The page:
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February 13, 2013

VIDEO: Chem-E-Car competition at Oklahoma State University requires skill and critical thinking

STILLWATER, Okla. — Oklahoma State University chemical engineering students put their knowledge and creativity to the test at the annual Chem-E-Car Competition Tuesday evening.

Event adviser Heather Fahlenkamp said the competition has been held for more than 10 years at OSU.

“It gives them the chance to work in a team activity for a design project to work on a hands-on activity to build a chemical powered vehicle,” she said.

Juniors work to build vehicles powered by chemical reactions.

“Basically, any chemical reaction, as long as it’s within the safety limitations, can be used to power the vehicle,” Fahlenkamp said. “There’s various designs for this year’s competition. We have some reactions that give off a gas to pressurize the vehicle that drives a piston assembly. Another reaction is lead acid battery to power a small motor to move the vehicle.”

Each vehicle must carry a pre-determined weight and get as close to a specified distance as possible. Students are not made aware of these measurements until an hour prior to competition. This year’s randomly drawn distance and weight was 56 feet and 425 milliliters of water.

Teams of students work together to accomplish the task. Ashlee Keenum and her team, “The engiNERDS,” hoped to come in first this year.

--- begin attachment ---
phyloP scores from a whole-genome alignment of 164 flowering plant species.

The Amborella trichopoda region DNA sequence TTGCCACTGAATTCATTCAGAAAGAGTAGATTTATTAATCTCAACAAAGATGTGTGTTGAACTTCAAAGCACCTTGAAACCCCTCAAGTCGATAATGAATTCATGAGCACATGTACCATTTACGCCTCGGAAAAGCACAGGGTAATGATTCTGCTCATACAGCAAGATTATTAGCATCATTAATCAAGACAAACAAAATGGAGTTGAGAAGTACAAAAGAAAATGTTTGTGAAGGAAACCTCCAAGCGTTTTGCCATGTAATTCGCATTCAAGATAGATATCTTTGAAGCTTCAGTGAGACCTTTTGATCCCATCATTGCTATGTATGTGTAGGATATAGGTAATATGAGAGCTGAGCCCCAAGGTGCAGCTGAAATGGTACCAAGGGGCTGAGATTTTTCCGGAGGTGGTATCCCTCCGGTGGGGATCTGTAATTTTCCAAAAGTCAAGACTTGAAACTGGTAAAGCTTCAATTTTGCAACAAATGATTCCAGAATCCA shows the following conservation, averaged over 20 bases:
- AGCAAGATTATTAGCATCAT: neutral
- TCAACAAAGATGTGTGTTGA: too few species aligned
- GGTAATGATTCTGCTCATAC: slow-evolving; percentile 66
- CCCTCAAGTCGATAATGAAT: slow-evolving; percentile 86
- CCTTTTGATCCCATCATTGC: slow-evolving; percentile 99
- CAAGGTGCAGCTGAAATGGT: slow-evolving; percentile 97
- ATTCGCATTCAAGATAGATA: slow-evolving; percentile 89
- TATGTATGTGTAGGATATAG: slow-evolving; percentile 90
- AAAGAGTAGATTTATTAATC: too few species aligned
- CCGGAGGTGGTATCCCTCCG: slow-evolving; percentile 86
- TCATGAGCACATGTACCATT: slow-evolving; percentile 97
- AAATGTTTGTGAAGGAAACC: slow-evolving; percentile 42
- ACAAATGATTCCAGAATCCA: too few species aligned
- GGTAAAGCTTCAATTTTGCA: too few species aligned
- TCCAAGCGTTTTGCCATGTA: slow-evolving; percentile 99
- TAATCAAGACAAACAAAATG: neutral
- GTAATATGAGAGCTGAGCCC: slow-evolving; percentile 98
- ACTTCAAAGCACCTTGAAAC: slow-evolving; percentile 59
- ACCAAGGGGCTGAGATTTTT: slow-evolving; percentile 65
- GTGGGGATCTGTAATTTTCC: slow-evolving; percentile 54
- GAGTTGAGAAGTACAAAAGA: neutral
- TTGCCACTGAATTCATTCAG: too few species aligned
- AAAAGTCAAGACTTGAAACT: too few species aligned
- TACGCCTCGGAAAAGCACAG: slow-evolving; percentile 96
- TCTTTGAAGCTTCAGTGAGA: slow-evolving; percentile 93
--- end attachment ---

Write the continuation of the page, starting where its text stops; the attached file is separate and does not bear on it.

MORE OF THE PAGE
“I am competitive,” Keenum said. “I’m hoping my team wins. We’ve been working really hard.”

Keenum said more than 100 hours has been invested into the vehicle, which is one of the only built from the ground up.

“We started probably like September or October last year,” she said.

Keenum said her team worked until 1 a.m. Monday and started again at noon Tuesday in preparation.

“A big part of this whole experience is working with a team,” she said. “It’s a really large team. There are six people in my group. Each of us pretty much have a specialty that we do on the car, like one person works on our battery, one person knows the reaction and safety, the mechanics of the car. So, I’ve learned a lot from that.”

Outside the work completed on the car, the group puts together an approximately 80 page engineering design packet for the competition.

Sophomore students in the groups work to make a poster placed on display about their vehicle and how it works. Both car and posters are judged.



While “the engiNERDS” only placed third in the car competition, they placed first with their poster and won the Safety Award. Keenum’s team of junior students along with two other teams, the Golden Geese, who placed second, and the Tesla Tornados, who placed first, will move on to the regional competition at the University of Oklahoma in April. These three teams will compete with others from schools in Oklahoma, Kansas, Nebraska, Missouri and more. The top three to come out of regionals will head to the national competition in San Francisco next fall.

“We’ve had a national contender every year,” Fahlenkamp said. “Last year was the second time to actually place at the national level. We got third place and then one other time we got second place.”

Fahlenkamp said there are many people behind the scenes of the event who help it succeed. Despite who wins or loses, everyone leaves with an education.

“We also have senior mentors that they will stay tied in as well to the project,” she said. “Faculty throughout different classroom experiences, too, will interact with the students and our staff will also go into helping set all this up at the end for the competition.”

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